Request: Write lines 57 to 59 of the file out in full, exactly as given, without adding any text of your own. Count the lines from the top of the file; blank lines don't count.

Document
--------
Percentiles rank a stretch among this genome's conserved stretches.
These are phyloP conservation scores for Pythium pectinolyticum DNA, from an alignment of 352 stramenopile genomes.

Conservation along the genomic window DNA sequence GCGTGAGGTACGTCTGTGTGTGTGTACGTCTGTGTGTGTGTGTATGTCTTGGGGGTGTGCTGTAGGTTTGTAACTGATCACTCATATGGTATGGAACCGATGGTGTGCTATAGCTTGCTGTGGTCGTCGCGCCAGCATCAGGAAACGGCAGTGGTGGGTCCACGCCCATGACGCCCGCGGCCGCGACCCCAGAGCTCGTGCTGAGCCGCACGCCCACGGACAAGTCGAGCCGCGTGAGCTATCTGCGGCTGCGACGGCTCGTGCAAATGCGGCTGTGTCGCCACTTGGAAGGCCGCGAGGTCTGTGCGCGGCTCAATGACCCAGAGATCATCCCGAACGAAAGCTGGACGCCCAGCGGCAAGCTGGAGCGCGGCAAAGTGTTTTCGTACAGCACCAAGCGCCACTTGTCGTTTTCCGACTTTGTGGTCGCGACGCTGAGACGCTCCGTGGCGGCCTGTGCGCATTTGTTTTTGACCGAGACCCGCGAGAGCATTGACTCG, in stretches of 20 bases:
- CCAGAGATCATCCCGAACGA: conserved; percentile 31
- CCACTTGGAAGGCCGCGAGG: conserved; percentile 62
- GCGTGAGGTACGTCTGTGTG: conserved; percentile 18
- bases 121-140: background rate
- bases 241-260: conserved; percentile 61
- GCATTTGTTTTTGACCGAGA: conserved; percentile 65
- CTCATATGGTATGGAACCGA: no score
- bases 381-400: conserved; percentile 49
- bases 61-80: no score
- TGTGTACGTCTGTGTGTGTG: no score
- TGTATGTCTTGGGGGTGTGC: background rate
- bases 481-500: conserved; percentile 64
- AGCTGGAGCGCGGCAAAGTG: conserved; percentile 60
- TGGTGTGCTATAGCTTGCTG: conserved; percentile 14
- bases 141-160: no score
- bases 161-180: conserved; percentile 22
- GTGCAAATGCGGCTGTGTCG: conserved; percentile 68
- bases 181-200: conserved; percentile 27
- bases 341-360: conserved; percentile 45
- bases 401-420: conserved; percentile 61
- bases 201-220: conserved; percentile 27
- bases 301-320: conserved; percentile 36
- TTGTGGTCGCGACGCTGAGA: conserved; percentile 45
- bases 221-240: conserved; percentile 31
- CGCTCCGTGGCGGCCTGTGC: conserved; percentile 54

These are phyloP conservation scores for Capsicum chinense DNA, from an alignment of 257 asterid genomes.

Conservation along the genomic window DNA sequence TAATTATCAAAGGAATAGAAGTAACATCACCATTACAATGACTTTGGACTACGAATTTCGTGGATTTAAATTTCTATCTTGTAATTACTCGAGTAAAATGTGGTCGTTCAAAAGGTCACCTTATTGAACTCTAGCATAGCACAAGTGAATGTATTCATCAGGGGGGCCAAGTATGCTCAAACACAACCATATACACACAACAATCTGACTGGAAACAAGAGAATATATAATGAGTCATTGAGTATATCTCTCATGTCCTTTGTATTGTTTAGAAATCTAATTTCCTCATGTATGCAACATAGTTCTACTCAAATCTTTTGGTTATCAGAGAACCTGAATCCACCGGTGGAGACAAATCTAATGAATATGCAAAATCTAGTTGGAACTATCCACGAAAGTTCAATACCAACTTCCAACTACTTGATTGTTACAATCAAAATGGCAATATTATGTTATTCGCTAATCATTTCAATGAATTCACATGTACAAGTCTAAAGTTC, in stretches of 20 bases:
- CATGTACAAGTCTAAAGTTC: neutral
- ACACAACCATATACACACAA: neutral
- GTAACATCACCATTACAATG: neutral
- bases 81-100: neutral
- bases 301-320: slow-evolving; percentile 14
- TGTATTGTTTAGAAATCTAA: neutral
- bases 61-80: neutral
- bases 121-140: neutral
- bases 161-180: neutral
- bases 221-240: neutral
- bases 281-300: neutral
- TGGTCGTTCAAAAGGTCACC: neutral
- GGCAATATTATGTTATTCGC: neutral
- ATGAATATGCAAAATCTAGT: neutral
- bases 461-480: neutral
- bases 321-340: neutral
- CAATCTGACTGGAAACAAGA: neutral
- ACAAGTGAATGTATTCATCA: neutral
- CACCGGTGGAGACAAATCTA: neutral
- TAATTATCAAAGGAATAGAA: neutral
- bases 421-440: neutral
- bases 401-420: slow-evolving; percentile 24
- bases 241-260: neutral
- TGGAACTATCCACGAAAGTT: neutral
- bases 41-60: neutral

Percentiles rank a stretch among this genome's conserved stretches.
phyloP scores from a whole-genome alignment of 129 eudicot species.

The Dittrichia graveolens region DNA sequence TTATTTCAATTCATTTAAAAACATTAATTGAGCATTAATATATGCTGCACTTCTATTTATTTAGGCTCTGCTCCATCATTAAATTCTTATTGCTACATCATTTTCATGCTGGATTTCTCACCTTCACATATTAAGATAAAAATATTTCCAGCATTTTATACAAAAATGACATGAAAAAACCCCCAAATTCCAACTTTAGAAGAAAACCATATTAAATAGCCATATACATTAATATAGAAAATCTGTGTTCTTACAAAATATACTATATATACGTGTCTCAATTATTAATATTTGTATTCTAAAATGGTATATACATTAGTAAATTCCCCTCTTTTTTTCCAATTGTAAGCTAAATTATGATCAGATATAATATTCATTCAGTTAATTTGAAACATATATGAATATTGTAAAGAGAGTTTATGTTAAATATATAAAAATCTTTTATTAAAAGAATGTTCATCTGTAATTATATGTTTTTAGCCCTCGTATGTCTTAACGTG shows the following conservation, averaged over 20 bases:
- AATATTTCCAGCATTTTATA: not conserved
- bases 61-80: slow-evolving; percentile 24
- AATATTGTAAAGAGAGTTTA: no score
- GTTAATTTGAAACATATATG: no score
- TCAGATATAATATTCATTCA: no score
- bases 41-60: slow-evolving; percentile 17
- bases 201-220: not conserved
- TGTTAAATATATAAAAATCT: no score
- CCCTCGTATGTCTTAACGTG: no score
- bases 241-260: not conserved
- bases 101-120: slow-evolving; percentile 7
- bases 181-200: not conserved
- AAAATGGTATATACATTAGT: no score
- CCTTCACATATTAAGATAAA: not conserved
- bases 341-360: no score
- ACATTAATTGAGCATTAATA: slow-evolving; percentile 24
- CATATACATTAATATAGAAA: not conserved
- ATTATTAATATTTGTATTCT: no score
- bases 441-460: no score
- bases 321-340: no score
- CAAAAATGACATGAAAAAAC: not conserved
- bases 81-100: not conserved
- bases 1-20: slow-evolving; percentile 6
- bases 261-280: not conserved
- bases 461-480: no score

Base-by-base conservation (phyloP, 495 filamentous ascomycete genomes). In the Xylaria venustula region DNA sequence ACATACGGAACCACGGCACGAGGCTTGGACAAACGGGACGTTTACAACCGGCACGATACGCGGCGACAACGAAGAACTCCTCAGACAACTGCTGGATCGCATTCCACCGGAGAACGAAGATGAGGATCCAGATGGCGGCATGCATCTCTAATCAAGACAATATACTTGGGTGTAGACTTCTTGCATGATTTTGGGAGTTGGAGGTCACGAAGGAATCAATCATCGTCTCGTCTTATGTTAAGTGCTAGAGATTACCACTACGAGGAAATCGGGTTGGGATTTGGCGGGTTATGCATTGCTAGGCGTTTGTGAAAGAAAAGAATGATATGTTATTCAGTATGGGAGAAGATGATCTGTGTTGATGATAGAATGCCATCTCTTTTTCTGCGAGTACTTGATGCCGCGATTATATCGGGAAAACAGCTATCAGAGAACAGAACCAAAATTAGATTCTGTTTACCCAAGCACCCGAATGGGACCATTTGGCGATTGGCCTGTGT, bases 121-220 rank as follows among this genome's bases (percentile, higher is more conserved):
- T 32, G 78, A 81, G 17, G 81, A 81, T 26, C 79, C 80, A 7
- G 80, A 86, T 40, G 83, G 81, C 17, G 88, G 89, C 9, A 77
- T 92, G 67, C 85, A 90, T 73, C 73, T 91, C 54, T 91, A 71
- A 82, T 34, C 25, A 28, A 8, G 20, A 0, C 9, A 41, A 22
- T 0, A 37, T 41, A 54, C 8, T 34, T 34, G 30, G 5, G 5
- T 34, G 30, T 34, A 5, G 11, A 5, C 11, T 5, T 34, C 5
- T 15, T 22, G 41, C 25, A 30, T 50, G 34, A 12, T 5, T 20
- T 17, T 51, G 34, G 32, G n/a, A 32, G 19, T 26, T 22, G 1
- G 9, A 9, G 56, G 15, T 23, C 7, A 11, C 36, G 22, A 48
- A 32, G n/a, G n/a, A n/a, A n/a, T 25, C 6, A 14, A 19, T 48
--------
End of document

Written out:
phyloP scores from a whole-genome alignment of 129 eudicot species.

The Dittrichia graveolens region DNA sequence TTATTTCAATTCATTTAAAAACATTAATTGAGCATTAATATATGCTGCACTTCTATTTATTTAGGCTCTGCTCCATCATTAAATTCTTATTGCTACATCATTTTCATGCTGGATTTCTCACCTTCACATATTAAGATAAAAATATTTCCAGCATTTTATACAAAAATGACATGAAAAAACCCCCAAATTCCAACTTTAGAAGAAAACCATATTAAATAGCCATATACATTAATATAGAAAATCTGTGTTCTTACAAAATATACTATATATACGTGTCTCAATTATTAATATTTGTATTCTAAAATGGTATATACATTAGTAAATTCCCCTCTTTTTTTCCAATTGTAAGCTAAATTATGATCAGATATAATATTCATTCAGTTAATTTGAAACATATATGAATATTGTAAAGAGAGTTTATGTTAAATATATAAAAATCTTTTATTAAAAGAATGTTCATCTGTAATTATATGTTTTTAGCCCTCGTATGTCTTAACGTG shows the following conservation, averaged over 20 bases:
- AATATTTCCAGCATTTTATA: not conserved